Here’s our weekly round up stories from across the social web…
Twitter to remove 3rd party image hosting from official apps
Another move towards controlling the content by Twitter? In the next round of updates, it’s thought that Twitter will not allow images hosted on 3rd party sites to display in the official Twitter clients.
According to the Twitpic founder, Noah Everett, “They’re trying to control those eyeballs on their apps; they’re an ad-based company, they make money that way.”
More on BuzzFeed.
Google buys Snapseed
Hot on the heels of the Facebook Instagram deal, Google’s picked up its own photo app – the Instagram’esque Snapseed. News came on the day Google+ announced it had reached 400 million sign-ups and 100 million active users.
More on Inc.
Vox.io hits a million users
Vox.io takes your phone number and changes it into a hyperlink, which you can add controls to and share around. It’s now launching a version which allows users to Facebook chat with their friends from inside Vox.io. Friends can also call into Voxio just by hitting a link. Right now there are free calls between Vox.io users on iOS version and free group calls for up to five people via desktop.
Dropbox for iOS get social sharing
In its latest updates, Dropbox has added Facebook and Twitter sharing options. Sharing support was initially limited to email and copy to clipboard but, with the update, content can also be thrown over the social fence with a simple click.
Although launched on the iOS, expect updates for all other mobile platforms soon.
More on The TheNextWeb.
Telefonica announces Aurasma tie-in
The telecoms giant is planning on using Aurasma to enhance ad offerings to its 300 million customers. Aurasma, which was created by Autonomy, allows print and outdoor advertising to trigger interactive content through mobile apps. Telefónica suggests that the functionality would plug into its location-based marketing and mobile couponing services.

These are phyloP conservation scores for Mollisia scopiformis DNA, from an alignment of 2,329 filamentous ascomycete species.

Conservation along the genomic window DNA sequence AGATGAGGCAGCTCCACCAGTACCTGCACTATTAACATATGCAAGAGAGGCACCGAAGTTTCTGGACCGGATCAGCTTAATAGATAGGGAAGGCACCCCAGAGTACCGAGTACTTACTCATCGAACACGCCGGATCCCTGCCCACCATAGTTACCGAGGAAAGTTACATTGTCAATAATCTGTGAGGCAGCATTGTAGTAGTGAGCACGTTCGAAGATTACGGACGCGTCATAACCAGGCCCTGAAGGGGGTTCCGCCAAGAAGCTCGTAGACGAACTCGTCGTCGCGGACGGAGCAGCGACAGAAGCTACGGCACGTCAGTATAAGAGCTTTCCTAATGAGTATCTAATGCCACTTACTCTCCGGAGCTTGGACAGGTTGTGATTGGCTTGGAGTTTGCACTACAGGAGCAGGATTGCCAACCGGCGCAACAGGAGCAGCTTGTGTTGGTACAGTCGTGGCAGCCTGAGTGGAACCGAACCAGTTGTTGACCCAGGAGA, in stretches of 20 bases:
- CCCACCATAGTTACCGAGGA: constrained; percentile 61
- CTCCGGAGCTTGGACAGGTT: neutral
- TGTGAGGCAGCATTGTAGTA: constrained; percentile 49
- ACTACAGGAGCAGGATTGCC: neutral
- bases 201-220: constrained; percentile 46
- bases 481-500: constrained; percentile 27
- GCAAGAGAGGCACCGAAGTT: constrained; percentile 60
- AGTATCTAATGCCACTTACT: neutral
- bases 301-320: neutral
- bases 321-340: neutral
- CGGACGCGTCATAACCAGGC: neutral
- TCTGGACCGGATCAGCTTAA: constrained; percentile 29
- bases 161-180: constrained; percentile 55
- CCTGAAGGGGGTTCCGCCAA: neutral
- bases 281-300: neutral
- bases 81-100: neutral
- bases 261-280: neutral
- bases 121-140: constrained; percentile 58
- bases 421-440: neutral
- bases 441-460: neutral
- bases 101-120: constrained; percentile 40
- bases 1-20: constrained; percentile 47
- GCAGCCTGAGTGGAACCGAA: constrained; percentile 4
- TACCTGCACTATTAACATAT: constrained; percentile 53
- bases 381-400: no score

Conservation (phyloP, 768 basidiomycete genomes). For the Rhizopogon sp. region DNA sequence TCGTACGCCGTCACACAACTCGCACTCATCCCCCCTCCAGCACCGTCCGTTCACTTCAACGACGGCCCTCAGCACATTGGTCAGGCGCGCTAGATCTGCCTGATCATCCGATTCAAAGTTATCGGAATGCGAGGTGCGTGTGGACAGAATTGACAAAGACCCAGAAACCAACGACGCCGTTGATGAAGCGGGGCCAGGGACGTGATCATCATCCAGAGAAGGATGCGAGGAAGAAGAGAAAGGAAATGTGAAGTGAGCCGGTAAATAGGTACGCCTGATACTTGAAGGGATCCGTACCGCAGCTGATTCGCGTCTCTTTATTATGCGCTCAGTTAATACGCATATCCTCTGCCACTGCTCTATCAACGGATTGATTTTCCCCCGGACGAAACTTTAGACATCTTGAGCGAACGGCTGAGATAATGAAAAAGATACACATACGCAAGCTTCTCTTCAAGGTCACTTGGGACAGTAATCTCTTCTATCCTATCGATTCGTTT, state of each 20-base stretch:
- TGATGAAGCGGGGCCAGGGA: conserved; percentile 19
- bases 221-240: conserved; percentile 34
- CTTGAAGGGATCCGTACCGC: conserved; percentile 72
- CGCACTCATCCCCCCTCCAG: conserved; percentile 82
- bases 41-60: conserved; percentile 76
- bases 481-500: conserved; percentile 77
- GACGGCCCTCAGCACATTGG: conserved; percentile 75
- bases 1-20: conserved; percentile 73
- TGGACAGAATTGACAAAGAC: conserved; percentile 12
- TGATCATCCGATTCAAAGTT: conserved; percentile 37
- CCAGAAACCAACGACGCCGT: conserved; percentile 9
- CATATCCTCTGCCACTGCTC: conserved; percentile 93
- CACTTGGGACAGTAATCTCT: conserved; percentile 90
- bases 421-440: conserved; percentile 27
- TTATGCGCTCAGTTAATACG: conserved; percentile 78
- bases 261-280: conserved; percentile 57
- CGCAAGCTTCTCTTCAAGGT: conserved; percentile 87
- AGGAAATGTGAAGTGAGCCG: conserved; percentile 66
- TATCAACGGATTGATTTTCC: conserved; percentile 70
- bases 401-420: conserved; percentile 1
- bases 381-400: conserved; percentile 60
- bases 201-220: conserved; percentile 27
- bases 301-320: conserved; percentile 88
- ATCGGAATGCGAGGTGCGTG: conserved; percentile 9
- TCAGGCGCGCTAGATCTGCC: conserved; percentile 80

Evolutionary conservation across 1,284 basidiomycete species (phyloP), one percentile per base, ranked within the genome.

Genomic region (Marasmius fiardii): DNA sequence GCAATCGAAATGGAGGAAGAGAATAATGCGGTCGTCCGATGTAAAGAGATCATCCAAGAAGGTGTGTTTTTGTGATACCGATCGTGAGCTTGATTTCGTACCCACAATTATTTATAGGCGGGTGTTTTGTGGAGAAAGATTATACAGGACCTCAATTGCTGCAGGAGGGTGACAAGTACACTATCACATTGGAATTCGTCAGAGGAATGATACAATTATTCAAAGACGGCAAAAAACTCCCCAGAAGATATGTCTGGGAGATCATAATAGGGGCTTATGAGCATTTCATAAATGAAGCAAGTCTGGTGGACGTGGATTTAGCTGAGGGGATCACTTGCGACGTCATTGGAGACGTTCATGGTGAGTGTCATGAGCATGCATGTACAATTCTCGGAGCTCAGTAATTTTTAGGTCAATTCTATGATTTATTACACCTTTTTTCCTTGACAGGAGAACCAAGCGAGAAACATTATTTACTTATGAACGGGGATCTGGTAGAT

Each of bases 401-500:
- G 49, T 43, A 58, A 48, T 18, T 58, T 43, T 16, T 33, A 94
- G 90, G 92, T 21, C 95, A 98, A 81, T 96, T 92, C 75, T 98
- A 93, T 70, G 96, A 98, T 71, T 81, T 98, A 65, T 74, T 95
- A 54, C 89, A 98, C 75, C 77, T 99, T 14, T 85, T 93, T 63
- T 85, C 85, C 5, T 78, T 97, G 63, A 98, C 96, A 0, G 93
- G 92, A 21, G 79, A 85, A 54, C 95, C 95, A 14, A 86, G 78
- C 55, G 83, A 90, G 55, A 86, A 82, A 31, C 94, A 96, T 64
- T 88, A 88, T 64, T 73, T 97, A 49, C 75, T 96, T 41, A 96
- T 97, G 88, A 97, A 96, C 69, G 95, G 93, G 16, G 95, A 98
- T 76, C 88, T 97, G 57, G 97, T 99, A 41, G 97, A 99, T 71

Telefónica Digital ad chief Shaun Gregory comments: “Augmented reality has the potential to fundamentally change advertising, transforming current static formats and introducing new levels of interactivity.”
Here’s one of Aurasma’s latest promos with GQ to give you a flavour.
Social Good summit hits NYC
This weekend saw the Social good Summit kick off in NYC. Here’s a precis from the microsite on the aims and direction of the conference.
“The Social Good Summit is a three-day conference where big ideas meet new media to create innovative solutions. Held during UN Week from September 22-24, the Social Good Summit unites a dynamic community of global leaders to discuss a big idea: the power of innovative thinking and technology to solve our greatest challenges. The most innovative technologists, influential minds and passionate activists will come together with one shared goal: to unlock the potential of new media and technology to make the world a better place, and then to translate that potential into action.”
Speakers this year included Jimmy Whales, founder of Wikipedia, Pete Cashmore, founder of Mashable, Kathy Calvin, CEO of the UN foundation and author Deepak Chopra.
Gartner Says By 2014, 10-15 percent of social media reviews to be fake, paid for by companies
This week, Gartner released their statistical predictions on the proliferation of so called ‘fake’ peer reviews in social media.
Paid social media ratings and reviews are to make up 10 to 15 percent of all reviews by 2014, according to Gartner, Inc. However, analysts predict that increased media attention on fake social media ratings and reviews will result in at least two Fortune 500 brands facing litigation from the U.S. Federal Trade Commission (FTC) over the next two years.